When it comes to getting a degree, or indeed getting an education of any kind, then location should never be something that comes between you and your ability to get your education in the way you want to.
However, the world is a big place and you may be living somewhere not completely by choice, and although you’re happy enough there, if you’re living in the middle of nowhere – for example, in a really remote part of the country, or even on a small island in the South Pacific, then you’re going to perhaps find it a bit more of a challenge to access the things that you’d easily be able to when living in a bigger town or city, such as schools and colleges to complete your higher education if you choose to.
The good news is, unlike 20 years ago, life today has become so much easier and things are more accessible to us than ever thanks to things like the internet and social media. In fact, many of the basic services we once could only access in-person such as grocery shopping, booking flights, and even visiting the doctor are now things that can actually be conducted fully online if we choose to.
This is definitely great news for anyone who lives in a more remote location or simply isn’t able to get out of the house to access these facilities and services as much as they’d like to.
However, not everyone enjoys the fact that they can do so many things online, or even if they appreciate it, they still don’t want to conduct every aspect of their lives online, and that’s perfectly understandable – we can definitely become too dependent on doing things online, so it’s always good to find a bit of a balance that we can strike with this.
We want to make it as easy as possible for you to be able to study in a way that suits you so that you can obtain your degree, so in this post, we’re going to share with you two options you can consider for making sure you’re able to obtain your degree even if you live in the middle of nowhere, as well as a list of some pros and cons for each option so that you can make the best decision for you.
The first option when you truly live in the middle of nowhere and a daily commute to college or university isn’t possible is to look into moving away from where you live and closer to a town or city where there’s a university you’d be able to attend. Of course, this is a big life change that will require a good bit of thought from you, so although it’s important not to rush into making this decision, it’s also something that’s worth looking into and seeing how you would be able to manage this from a logistical and practical point of view.
To help you decide if moving away to complete your education could be the right option for you, we’ve included some pros and cons for you below.
Moving costs money
Moving is one of those things that just costs money, no matter how much of a budget you stick to – of course, when it’s just you, then the costs are obviously going to be a lot less than if you had a family, but nonetheless, moving – especially if it involves air travel will cost you a bit of money on top of the fees for your degree.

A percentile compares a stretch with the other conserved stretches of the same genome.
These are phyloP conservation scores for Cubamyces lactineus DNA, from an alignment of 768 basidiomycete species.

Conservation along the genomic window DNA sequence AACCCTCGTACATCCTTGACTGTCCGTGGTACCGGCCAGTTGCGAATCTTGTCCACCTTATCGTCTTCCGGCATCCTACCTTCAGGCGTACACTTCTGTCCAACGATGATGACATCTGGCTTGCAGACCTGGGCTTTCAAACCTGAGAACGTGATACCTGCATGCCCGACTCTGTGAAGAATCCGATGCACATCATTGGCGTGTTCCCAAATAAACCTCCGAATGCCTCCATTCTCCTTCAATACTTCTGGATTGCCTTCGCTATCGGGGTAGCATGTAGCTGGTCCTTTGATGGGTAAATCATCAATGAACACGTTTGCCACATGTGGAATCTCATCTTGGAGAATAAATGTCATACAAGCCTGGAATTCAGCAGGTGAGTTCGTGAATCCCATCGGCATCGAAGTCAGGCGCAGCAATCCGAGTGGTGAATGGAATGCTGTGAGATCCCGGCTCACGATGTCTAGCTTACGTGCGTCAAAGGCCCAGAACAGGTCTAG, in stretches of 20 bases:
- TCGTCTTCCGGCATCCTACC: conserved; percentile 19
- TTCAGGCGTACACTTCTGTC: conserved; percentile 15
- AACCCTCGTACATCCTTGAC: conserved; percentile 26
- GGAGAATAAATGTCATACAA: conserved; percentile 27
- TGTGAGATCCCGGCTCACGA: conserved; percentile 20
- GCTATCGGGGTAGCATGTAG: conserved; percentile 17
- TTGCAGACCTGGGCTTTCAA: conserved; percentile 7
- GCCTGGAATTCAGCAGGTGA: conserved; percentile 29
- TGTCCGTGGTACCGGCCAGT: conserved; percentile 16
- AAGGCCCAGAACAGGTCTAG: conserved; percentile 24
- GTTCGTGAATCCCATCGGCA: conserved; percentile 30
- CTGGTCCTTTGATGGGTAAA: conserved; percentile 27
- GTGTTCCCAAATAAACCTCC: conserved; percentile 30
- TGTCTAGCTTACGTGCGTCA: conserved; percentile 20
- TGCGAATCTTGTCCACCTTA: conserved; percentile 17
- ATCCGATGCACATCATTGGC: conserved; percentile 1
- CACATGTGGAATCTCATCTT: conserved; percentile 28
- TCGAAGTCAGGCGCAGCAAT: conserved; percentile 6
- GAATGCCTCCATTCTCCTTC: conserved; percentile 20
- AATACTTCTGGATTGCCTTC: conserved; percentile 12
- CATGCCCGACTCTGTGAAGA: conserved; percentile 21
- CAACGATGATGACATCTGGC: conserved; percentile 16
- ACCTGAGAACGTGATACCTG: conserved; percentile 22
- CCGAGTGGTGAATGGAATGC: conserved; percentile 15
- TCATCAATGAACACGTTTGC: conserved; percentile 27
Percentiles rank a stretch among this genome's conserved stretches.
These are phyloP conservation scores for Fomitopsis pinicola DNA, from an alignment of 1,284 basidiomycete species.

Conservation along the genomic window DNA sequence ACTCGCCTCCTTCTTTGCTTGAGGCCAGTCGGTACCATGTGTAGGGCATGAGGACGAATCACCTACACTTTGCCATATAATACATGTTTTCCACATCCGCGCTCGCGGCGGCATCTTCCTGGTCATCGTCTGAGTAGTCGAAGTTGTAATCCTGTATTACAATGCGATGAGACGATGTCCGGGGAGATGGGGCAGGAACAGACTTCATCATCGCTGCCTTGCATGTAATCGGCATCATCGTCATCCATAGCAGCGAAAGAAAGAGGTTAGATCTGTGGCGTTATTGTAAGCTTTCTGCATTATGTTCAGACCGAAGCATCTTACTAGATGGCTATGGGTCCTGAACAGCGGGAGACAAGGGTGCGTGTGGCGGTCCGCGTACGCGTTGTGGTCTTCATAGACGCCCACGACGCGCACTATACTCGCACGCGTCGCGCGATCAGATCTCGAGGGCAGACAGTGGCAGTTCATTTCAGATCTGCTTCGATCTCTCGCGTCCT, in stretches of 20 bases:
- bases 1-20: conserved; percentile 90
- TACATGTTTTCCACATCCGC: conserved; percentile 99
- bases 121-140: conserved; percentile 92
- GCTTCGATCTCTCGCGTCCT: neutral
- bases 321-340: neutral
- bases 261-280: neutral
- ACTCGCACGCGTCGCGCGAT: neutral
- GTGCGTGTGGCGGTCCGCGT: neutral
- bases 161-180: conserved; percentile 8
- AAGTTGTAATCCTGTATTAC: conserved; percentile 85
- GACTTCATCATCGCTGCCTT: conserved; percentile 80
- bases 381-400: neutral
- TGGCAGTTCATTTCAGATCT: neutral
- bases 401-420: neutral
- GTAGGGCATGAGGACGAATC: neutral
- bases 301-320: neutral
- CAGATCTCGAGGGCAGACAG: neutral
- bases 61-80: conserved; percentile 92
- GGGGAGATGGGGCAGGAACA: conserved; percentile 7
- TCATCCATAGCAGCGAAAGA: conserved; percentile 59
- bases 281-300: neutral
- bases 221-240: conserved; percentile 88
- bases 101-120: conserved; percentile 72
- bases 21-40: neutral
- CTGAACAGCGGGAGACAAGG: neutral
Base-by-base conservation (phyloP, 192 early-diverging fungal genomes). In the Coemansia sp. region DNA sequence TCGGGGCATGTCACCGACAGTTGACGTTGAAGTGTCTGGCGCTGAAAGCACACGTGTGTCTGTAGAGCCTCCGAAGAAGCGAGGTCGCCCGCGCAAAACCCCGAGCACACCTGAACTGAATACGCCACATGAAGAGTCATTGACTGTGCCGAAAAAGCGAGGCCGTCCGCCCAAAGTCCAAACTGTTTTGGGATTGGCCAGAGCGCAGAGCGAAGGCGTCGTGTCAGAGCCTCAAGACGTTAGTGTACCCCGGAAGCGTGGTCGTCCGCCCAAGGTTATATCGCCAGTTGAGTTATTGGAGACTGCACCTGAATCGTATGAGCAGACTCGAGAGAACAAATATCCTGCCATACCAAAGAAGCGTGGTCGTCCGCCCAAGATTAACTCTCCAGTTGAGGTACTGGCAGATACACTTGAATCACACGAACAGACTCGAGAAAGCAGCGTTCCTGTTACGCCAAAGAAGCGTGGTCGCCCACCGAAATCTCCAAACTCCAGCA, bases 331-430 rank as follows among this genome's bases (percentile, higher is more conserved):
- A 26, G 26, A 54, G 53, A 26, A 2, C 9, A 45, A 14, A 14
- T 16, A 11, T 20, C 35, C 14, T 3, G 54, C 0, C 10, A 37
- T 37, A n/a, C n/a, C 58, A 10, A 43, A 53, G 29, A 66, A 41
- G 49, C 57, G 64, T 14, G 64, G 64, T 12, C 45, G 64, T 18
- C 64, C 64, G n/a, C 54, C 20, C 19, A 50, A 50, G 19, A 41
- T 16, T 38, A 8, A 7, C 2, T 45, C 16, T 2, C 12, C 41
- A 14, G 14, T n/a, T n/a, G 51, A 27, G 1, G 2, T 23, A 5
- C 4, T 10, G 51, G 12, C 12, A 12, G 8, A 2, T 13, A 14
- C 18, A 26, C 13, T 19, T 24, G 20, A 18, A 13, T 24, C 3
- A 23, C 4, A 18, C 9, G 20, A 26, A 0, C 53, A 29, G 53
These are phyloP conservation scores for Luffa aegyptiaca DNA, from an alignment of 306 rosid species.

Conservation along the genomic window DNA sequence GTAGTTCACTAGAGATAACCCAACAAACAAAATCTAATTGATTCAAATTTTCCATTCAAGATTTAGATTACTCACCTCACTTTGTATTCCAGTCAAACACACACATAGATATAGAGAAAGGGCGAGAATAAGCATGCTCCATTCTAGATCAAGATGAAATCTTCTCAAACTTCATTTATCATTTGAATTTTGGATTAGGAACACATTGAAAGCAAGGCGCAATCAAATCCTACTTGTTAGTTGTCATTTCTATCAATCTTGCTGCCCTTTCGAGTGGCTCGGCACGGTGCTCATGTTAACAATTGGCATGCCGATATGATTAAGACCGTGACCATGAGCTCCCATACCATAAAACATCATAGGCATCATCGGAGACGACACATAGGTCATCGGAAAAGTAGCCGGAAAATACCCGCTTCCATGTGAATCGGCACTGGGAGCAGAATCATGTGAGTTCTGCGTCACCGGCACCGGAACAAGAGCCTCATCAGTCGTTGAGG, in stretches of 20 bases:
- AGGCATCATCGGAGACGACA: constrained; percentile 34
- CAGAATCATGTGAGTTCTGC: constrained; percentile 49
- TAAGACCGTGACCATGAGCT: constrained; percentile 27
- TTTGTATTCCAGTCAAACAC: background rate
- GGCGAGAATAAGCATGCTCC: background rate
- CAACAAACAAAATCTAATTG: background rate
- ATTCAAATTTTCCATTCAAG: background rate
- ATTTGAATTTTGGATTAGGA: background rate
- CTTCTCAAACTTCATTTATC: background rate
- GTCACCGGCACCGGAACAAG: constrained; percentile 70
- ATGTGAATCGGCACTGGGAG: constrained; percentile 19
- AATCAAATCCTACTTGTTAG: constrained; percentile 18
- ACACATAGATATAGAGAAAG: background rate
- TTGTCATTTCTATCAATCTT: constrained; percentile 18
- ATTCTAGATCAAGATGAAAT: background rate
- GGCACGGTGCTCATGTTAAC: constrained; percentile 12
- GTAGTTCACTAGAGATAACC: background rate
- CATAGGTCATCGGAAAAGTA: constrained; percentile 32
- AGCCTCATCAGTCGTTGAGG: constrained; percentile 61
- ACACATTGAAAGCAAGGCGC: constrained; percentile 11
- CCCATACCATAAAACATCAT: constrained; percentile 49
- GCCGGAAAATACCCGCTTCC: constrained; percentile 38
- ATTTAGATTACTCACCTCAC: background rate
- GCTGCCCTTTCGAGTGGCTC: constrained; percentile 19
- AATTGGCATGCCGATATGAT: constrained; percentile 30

You may get lonely
Even when you live in the middle of nowhere, you’re likely surrounded by family and friends in the place you live, so it’s going to be a strange experience to get used to moving somewhere on your own to a place where you don’t know anyone and have to start over. Of course, attending college definitely makes it easier to meet new friends, and it’s definitely a time in your life where you’ll have all kinds of new experience, but it can be tough to adapt to it if this is the first time you’ve lived alone, especially moving somewhere completely on your own.
You may not like a town or city environment
If you’ve been used to an extremely quiet and remote place your whole life, or even if you’ve actually chosen to live there because you don’t like a town or city environment, then it can definitely seem like you’re giving up too much if you have to move somewhere like this to be closer to a college or university. Of course, most college and university courses will only last a few years, so it’s not going to be forever, and it’s really up to you if you think it’s worth making the compromise.
It can be an amazing experience
Moving away is an experience like not many other things, and even more so if you’re moving away to get an education because you’ll form so many new friendships that can last a lifetime and create experiences for yourself that you may not have had the chance to do otherwise.
It will show you what you’re capable of
There’s no doubt that moving away – especially for the first time and on your own is scary, but it will also challenge you and allow you to see what you’re truly capable of.
The second option you have if you’re not keen on moving away is studying online. Since this has become so popular over the past 10 or so years, then it’s really easy to obtain a degree online through things like Walsh University’s Online FNP program.
Here are some pros and cons to consider when studying online.
You may miss out on the experience
When studying fully online from home, you’re not going to have the same college experience that you would have when attending in person.
It can get lonely
As with doing anything from home on your own that’s usually in a community setting such as work or education, it can definitely get lonely, so this is something you should consider if you’re able to deal with.
It’s far more flexible
Of course, the upside of doing a degree online is that you’re able to pretty much set your own schedule and study when it suits you as long as you turn your work in on time.